'Try to get your studs the ball': CMU OC Paul Petrino speaks on potential firepower

Charlestown, Ind. freshman Marion Lukes returns a kickoff for a 90+ yard touchdown against EMU, Friday, Nov. 26.

Sometimes, football is as simple as getting your best player the ball and letting them go to work.

For Central Michigan, this strategy worked a whole lot in 2021. With stars like Lew Nichols III, Kalil Pimpleton and JaCorey Sullivan, it put up a whopping 32 points per game on an average of 444.5 yards of offense. 

The 2022 season has seen turnover, as Pimpleton, Sullivan and offensive coordinator Kevin Barbay are all gone. Nichols is back, however, and Paul Petrino has stepped into Barbay's role. 

Despite the changes, expectations remain high for this Chippewa unit. For the losses, there are plenty of returning pieces who will be factors. Perhaps the biggest is junior running back Kobe Lewis, a 2019 1,000-yard rusher who missed all of 2021 with a knee injury. He's currently rehabbing in Georgia but should be full-go by summer

In his absence, all Nichols did was lead the country in rushing. Now, both are back with sights set on being one of the top running back duos in the country. Throw in sophomores Myles Bailey and Marion Lukes and the Chippewas have a formidable foursome. 

"They're your four biggest studs, you know?" Petrino said. "You try to get your studs the ball, and so we'll definitely come up with all different ways to feature them all and get them the ball."

With so much talent at one position, however, it can be a challenge to get all parties involved. After all, there's only one ball. 

The Chippewas have a plan, though. 

"We're gonna have to do some things to get multiple running backs on the field," said head coach Jim McElwain. "So you may see us in some personnel groupings, you know, with more than two backs on the field but creating one back formations because, again, these are all guys that need to touch the ball." 

Who's next at receiver

The Chippewas have immense shoes to fill at receiver with Sullivan and Pimpleton off to the pros. The cupboard isn't bare, though, as Dallas Dixon is back for his third year. Petrino said it's been Dixon who has stepped up to lead the room. 

Carlos Carriere, a Maryland transfer, will provide an immediate boost at the position when he arrives on campus in June. A graduate transfer, he enjoyed the best season of his career with the Terrapins in 2021. His brother, Matteo, will join Jordan Kelly and Langston Lewis as members of the 2022 recruiting class to join the team in the summer.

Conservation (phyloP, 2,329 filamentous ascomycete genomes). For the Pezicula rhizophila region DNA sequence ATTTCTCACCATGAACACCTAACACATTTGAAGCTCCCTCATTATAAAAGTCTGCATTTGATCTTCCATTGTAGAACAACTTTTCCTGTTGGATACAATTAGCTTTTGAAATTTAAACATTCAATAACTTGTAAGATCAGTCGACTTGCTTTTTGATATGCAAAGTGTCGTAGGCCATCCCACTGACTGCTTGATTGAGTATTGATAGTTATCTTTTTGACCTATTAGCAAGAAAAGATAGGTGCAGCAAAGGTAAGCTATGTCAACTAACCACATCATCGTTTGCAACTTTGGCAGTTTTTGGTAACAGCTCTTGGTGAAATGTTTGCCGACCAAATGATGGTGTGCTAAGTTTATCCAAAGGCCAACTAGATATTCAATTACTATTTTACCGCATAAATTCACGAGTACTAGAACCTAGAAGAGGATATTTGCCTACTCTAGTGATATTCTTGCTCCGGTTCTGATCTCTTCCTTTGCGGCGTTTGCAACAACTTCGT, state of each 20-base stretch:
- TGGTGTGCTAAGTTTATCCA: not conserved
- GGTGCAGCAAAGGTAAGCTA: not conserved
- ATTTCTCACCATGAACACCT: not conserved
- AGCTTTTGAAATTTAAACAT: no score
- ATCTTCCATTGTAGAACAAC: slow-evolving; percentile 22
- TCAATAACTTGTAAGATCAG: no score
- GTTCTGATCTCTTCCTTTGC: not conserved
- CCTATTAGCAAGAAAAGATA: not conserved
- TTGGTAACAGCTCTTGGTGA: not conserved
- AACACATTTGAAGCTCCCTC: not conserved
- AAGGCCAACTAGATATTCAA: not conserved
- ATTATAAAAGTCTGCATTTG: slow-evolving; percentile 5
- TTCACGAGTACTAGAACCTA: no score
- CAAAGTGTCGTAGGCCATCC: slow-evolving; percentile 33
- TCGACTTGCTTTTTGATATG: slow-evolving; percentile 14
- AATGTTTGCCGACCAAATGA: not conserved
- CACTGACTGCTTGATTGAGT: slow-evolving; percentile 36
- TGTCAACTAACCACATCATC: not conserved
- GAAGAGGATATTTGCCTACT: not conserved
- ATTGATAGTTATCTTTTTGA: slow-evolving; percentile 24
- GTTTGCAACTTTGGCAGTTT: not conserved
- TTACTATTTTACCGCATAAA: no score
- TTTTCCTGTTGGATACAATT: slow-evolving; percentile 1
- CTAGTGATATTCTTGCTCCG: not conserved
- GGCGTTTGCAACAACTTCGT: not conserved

Until then, however, it's on the returning pieces to step up. In Petrino's eyes, two standouts have been redshirt freshman Finn Hogan and sophomore Alec Ward. 

"Finn Hogan has jumped in there and done some good things for us," Petrino said. "He's probably made the next most plays (behind Dixon) out there, and Alec Ward, those two have made a lot of plays for us." 

The Chippewas' new offensive coordinator also said Kenny Brewer and Levar Gumms have impressed throughout camp.  

Offensive line notes

Much like the wide receivers, CMU has two players leaving its offensive line for the professional ranks. Both tackles, Bernhard Raimann and Luke Goedeke, are projected NFL Draft picks and leave large footprints for youngsters to fill. 

Three starters return on up front, with Jamezz Kimbrough at center and Tyden Ferris and Deiyantei Powell-Woods at guard. The latter has been splitting time in the spring between guard and tackle, with Hillsdale transfer Cole Johnson also getting reps at guard. 

Keegan Smith suffered an injury in the regular season finale against Eastern Michigan but will compete for reps at guard along with backing up Kimbrough at center when healthy. 

When Powell-Woods isn't manning a tackle spot, sophomore Brayden Swartout and redshirt freshman Davis Heinzen have been holding down the fort. 

With so much youth, the spring has been dedicated to finding an identity for the unit. 

"You've got to kind of find, 'What is our personality?'" Petrino said. "What are our go-to's, where are we gonna hang our coat? What is our coat hanger that we're going to put, this is the play that we know we're going to execute really well, this is the next best play we're going to execute really well. Sometimes that can change year in and year out, by how well your right guard pulls or how your left guard can reach the three technique, or who's your best puller or who's your best pass protector. That's what spring ball is all about."